Based on the currently known actions of androgens as anabolic compounds, we conclude that skeletal muscle represents a relatively minor target for anabolic steroids, if the androgen receptor is considered a limiting step in steroid action. The possibility exists that steroids are able to exert other cellular effects such as through regulation of post-transcriptional events or through the glucocorticoid receptor. Muscle overload by weight training may also increase the number of androgen binding sites, thus making the trained muscles more susceptible to anabolic compounds. Women with fewer circulating androgens and more androgen receptors than men are likely to be influenced to a greater extent than men by anabolic steroid administration. However, a great deal of research is needed to explore these possibilities and to further substantiate the biochemical functioning and mechanisms of anabolic steroid action in muscle.
The number of athletes self-administering ergogenic pharmacological agents to increase their competitive edge continues to be a problem. Most athletes using anabolic steroids (AS) have acquired a crude pharmacological database regarding these drugs. Their opinions regarding steroids have been derived from their subjective experiences and anecdotal information. For this reason, traditional warnings regarding the lack of efficacy and potential dangers of steroid misuse are disregarded. A common widely held opinion among bodybuilders is that the anabolic steroid experts are the athletic gurus who for years have utilised themselves as the experimental participants and then dispensed their empirical findings. This review will address the common anabolic steroid misconceptions held by many of today's athletes by providing an evaluation of the scientific literature related to AS in athletic performance.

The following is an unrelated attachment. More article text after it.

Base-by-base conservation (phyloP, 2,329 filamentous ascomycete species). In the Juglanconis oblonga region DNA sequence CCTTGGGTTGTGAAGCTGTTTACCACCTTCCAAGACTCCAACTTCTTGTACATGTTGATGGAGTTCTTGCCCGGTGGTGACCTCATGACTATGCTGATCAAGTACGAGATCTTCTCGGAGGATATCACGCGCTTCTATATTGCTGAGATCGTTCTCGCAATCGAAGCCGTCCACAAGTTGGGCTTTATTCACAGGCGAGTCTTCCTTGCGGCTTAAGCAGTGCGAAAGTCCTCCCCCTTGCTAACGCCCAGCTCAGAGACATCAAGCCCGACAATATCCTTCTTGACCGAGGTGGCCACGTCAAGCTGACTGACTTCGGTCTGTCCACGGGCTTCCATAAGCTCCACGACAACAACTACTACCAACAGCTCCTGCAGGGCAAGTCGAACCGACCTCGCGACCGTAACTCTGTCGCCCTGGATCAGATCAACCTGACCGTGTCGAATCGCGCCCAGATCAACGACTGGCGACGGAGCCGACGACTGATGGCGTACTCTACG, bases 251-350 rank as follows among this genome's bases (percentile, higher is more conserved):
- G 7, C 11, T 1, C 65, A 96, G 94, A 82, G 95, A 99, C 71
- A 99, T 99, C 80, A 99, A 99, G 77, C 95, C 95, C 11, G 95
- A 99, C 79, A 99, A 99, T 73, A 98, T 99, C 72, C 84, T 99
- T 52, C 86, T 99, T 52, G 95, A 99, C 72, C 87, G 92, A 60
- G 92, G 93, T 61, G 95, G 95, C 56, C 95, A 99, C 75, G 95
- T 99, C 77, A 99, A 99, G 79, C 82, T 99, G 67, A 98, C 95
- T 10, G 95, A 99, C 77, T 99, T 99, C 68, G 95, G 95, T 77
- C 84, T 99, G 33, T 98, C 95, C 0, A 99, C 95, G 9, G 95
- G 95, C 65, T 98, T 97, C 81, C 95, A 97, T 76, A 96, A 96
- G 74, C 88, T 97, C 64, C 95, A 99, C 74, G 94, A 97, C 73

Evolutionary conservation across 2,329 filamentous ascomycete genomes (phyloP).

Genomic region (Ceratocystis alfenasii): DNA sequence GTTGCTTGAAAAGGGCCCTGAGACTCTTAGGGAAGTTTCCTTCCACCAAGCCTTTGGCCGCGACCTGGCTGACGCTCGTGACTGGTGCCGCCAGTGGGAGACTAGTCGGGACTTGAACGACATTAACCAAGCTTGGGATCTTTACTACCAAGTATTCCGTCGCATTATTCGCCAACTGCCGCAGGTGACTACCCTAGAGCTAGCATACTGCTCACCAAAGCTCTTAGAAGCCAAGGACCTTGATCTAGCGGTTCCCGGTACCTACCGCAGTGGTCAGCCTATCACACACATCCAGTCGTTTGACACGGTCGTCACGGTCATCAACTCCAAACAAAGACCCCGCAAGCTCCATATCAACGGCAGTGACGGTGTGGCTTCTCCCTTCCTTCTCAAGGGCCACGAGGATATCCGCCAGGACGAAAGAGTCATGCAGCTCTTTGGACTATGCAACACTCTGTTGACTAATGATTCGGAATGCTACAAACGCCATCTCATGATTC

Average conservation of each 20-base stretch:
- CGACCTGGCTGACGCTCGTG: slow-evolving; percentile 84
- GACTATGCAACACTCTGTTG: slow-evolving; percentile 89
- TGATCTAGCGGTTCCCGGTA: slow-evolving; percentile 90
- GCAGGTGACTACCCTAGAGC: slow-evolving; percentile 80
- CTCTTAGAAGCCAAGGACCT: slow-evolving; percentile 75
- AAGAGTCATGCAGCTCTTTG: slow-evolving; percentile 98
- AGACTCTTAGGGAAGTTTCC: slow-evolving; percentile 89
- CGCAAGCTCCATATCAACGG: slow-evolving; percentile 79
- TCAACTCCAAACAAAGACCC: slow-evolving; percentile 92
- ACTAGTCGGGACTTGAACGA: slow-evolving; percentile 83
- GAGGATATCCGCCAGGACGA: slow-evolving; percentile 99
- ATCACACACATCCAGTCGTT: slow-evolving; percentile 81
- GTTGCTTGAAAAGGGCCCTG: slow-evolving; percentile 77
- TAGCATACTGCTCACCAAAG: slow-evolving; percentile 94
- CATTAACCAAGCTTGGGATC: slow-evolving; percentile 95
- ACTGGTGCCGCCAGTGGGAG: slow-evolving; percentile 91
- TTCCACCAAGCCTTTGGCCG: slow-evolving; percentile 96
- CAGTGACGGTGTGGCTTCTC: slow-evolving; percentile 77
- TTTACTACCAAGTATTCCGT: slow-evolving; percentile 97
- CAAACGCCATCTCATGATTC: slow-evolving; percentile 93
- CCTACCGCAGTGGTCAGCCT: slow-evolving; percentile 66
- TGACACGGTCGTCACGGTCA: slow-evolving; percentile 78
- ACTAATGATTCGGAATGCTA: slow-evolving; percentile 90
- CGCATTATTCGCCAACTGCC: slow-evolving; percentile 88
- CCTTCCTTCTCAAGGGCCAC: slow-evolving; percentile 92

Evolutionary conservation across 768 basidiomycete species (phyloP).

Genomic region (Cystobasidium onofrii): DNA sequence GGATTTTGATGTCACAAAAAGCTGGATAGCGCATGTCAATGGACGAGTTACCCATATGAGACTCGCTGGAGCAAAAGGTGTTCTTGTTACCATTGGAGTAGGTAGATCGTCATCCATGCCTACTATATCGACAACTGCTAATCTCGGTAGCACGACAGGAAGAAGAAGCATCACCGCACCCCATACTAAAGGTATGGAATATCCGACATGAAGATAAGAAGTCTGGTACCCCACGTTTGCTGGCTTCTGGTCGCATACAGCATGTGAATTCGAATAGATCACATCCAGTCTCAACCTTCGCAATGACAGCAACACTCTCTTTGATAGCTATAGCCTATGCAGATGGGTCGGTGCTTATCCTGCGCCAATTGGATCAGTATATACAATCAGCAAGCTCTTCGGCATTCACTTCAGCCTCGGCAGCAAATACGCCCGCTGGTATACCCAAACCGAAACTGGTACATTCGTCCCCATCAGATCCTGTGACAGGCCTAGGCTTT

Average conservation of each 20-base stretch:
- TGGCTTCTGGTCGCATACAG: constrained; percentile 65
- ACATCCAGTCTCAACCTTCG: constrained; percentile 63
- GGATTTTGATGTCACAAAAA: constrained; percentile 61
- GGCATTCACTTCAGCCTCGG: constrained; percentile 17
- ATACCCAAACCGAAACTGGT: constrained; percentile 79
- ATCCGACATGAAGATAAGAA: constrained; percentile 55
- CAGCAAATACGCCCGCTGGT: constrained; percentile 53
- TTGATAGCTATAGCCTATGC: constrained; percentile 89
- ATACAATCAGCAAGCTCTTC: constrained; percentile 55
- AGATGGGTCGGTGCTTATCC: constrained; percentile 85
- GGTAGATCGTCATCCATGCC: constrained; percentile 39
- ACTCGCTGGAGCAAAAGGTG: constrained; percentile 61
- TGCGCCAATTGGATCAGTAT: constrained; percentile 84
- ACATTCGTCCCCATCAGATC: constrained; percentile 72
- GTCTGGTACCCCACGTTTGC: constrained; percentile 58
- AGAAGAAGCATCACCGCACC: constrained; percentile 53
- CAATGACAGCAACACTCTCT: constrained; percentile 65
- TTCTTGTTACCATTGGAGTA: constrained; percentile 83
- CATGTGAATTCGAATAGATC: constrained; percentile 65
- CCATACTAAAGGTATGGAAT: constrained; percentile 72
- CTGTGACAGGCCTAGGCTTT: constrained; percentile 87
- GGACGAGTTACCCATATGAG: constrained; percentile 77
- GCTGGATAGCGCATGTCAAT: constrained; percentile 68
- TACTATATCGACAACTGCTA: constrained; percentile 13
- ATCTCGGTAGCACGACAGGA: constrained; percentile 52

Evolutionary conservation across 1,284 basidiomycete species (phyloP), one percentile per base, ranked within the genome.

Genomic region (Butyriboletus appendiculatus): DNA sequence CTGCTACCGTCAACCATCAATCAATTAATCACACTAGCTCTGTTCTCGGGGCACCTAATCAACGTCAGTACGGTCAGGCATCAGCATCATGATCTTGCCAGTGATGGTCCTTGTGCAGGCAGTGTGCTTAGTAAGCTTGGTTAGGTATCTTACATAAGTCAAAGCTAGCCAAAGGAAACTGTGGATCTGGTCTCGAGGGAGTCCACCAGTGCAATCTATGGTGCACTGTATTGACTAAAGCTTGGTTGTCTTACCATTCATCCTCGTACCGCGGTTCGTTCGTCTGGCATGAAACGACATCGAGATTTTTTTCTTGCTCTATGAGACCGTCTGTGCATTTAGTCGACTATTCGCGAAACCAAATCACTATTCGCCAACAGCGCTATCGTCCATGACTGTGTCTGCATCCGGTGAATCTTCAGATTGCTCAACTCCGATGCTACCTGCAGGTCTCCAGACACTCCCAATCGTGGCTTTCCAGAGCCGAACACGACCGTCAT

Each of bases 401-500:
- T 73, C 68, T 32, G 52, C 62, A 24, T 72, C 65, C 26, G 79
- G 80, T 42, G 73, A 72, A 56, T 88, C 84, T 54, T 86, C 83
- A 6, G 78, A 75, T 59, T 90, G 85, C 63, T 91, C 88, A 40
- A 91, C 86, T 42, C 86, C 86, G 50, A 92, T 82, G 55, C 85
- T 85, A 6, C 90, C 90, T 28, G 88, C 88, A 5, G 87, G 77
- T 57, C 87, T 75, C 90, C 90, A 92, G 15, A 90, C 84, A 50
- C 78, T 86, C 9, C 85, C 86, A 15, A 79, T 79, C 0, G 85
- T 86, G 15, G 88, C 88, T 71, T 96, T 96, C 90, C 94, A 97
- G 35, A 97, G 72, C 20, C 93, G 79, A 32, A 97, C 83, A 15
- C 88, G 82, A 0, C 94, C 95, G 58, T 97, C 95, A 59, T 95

Awareness and educational efforts are working to help prevent anabolic steroid abuse in schools and communities. The Adolescents Training and Learning to Avoid Steroids (ATLAS) and the Athletes Targeting Healthy Exercise and Nutrition Alternatives (ATHENA) programs, funded by the NIDA, and supported by the Oregon Health & Science University programs is teaching athletes that they do not need steroids to build powerful muscles and improve athletic performance. These programs provide weight-training and nutrition alternatives, increase healthy behaviors, less likelihood to try steroids, and less likelihood to engage in other dangerous behaviors such as drinking and driving, use of marijuana and alcohol , and and improved body image. Bother Congress and the Substance Abuse and Mental Health Services Administration endorsed these model prevention programs. 4